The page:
What Is It You Are Avoiding At This Point In Time?

A fellow blogger, Reena Saxena, asked this question in her Exploration Challenge. This question stopped me dead in my tracks. Well, my reading, thinking, tracks.

It made me wonder – what am I avoiding at this point in time? How about a bunch. A passel. More than I could put into one post.

But really, this isn’t true. Saying there are too many things to count is just another way of avoiding. If there are too many, why bother? Let’s just toss the question aside and move on.

Which, in itself, is a cop-out. So is my life an endless circles of cop-outs?

I sincerely hope not, but what do I know? I can’t even list avoided ‘things.’

So, if I brave up and seriously think about the question, what do I find?

I find I am avoiding the world right now. But no, that’s quite true. I am avoiding myself. I am out of work and feeling like anybody else in the world can get a job except me. I am often told, so-and-so called this place and got a job.  She put in an application here and got a job. He interviewed here and got hired. And on and on.

I’m told, “With your skills, you will have no problem finding a job.” Truth is, I don’t have a job. Where are these ‘no problem’ jobs?

So what the hell is wrong with me?

Sorry, got carried away there.

But I hope you get the point. Which isn’t, by the way, me freaking out about the job, but that I’m avoiding the whys or hows or whens. I don’t want to face myself if I’m somebody who can no longer get a job. If a medical mistake had changed the entirety of who I am.

I don’t want to face myself as I stand on the threshold of financial failure. The Bi-Polar me doesn’t even know how to see myself anymore.

Who am I? This is what I am avoiding.

Am I better knowing this? Maybe. Maybe not. It’s safer to pretend.

So, then, the question is:

Am I willing to stop pretending?

I don’t know.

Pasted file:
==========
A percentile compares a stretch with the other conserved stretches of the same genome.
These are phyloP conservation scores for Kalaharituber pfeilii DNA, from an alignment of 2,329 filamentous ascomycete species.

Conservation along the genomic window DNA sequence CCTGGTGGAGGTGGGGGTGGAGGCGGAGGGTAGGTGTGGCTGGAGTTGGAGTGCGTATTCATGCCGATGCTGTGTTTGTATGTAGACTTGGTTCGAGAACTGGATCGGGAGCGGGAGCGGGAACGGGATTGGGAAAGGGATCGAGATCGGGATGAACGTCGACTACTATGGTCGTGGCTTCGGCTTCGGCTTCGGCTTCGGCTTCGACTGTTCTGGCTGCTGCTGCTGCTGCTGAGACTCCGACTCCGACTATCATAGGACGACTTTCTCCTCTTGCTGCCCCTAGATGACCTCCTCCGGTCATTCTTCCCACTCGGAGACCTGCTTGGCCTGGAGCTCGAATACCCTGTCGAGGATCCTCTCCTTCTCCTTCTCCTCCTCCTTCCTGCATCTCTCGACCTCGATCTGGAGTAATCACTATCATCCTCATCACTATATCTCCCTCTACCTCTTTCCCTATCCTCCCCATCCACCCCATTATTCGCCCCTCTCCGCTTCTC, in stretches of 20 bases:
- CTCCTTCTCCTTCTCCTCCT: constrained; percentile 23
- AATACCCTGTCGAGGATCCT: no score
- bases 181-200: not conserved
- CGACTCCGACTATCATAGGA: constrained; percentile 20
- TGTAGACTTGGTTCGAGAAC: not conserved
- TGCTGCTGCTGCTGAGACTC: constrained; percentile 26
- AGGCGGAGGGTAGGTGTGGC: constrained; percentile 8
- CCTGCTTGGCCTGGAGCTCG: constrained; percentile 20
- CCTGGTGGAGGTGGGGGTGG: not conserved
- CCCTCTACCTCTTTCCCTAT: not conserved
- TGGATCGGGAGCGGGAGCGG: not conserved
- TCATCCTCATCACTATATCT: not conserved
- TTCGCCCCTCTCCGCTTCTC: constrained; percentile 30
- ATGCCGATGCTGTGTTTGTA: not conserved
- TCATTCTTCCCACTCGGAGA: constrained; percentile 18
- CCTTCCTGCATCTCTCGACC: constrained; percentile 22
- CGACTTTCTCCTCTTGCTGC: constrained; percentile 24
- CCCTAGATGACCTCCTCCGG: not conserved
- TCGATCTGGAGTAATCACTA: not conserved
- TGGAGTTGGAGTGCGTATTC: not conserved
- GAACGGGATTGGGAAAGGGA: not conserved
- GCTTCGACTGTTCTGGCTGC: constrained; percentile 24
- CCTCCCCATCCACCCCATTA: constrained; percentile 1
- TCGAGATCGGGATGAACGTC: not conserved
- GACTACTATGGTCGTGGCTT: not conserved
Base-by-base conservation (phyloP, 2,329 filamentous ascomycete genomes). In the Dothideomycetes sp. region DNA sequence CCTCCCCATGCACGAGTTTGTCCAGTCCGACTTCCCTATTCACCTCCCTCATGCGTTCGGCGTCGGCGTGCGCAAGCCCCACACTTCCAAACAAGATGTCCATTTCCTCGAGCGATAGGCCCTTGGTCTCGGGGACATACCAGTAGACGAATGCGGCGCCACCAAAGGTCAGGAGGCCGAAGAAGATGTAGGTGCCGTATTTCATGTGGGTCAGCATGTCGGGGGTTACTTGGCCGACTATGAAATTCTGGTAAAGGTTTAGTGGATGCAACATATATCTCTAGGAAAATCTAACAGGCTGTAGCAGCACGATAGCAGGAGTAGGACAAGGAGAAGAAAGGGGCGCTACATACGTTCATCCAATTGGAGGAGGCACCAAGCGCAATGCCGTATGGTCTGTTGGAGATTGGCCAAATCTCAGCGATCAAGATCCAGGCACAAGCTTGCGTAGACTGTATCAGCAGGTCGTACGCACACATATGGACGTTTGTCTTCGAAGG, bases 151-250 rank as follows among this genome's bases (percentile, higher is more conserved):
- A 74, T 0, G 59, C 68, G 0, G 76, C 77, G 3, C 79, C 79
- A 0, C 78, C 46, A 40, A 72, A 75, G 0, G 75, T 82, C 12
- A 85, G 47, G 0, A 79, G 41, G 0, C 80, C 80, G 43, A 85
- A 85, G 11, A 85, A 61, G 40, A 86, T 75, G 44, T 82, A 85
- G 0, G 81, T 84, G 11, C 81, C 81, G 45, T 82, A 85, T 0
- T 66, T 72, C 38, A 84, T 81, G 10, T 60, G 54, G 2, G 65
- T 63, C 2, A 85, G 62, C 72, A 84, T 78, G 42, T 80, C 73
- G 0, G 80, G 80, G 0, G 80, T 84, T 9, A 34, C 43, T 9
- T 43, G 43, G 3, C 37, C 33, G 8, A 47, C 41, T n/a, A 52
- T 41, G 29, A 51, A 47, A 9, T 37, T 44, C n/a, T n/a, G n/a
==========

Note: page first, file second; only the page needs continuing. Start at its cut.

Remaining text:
I do know I am thankful to Reena for asking the question in the first place.

What are you avoiding at this point in time?

 

Here is the link to Reena’s challenge

 

 

Response JSW Week 6-12-2017

Which is odd because you shouldn’t forget me. We’ve known each other all our lives. More than that, really. Longer, harder, deeper.

I’ll never forget.

But you were never as dedicated as me. Not when I met you. Not when we parted. Not anytime in-between.

Not even as I watch you bleed away……

 

(Don’t you just hate it when a character comes by, starts to tell a story, then just goes away?)

Flash Fiction for Aspiring Writers 3-26-2017

 

Guide for Flash Fiction for Aspiring Writers

1. A prompt photo will be provided each Tuesday to be used as a base to your story. Please include photo prompt with your story.

2. Linking for this challenge begins on Tuesday and runs to the following Monday evening.

3. Please credit photo to photographer.

4. The story word limit is 100 – 150 words (+ – 25 words). Please try to stay within this limit.

photo-20170206154748327

photo-20170320154625492This week’s photo prompt is provided by Sunayana MoiPensieve.

 The musician played alone, cased instruments tic-tac-toed around him on the rough cobbled-stone street. Nobody else had shown, so he knew they were gone. Soon it would come for him, center square for the win. Playing, he was safe, but already his fingers bled and stumbled on the strings.

How long?

A few watchers lingered, but only a few. Most had turned alway, headed back to warm houses and hot meals. Comedies on TV. Game boards scattered. Warm bathwater splashed across tiled floors.

Around him, the instruments began to fade. David’s guitar. Susan’s violin. Jack’s cello.

He played faster, racing time against memory, but soon no longer saw his own fingers. Strings sliding into nothing. Hands. Arms. Feet. Legs. Body. Fading. Fading. Fading.

Nothing.

When dusk fell, he was gone. As dark dropped, his guitar, the last guitar, faded to nothing.

A chill wind swept the street, brushing away dust and memory.

Friday Fictioneers 12-9-2016

lucy-sol

PHOTO PROMPT © Lucy Fridkin

 

The land and the water spread out before us like an unfolding map, places and things sparking memories in my brain. Places I’d been and places I only knew from words. None of them, however, were the sights I needed to see. None of them took me any closer to what I had lost. The curve of the world and yet I couldn’t find her.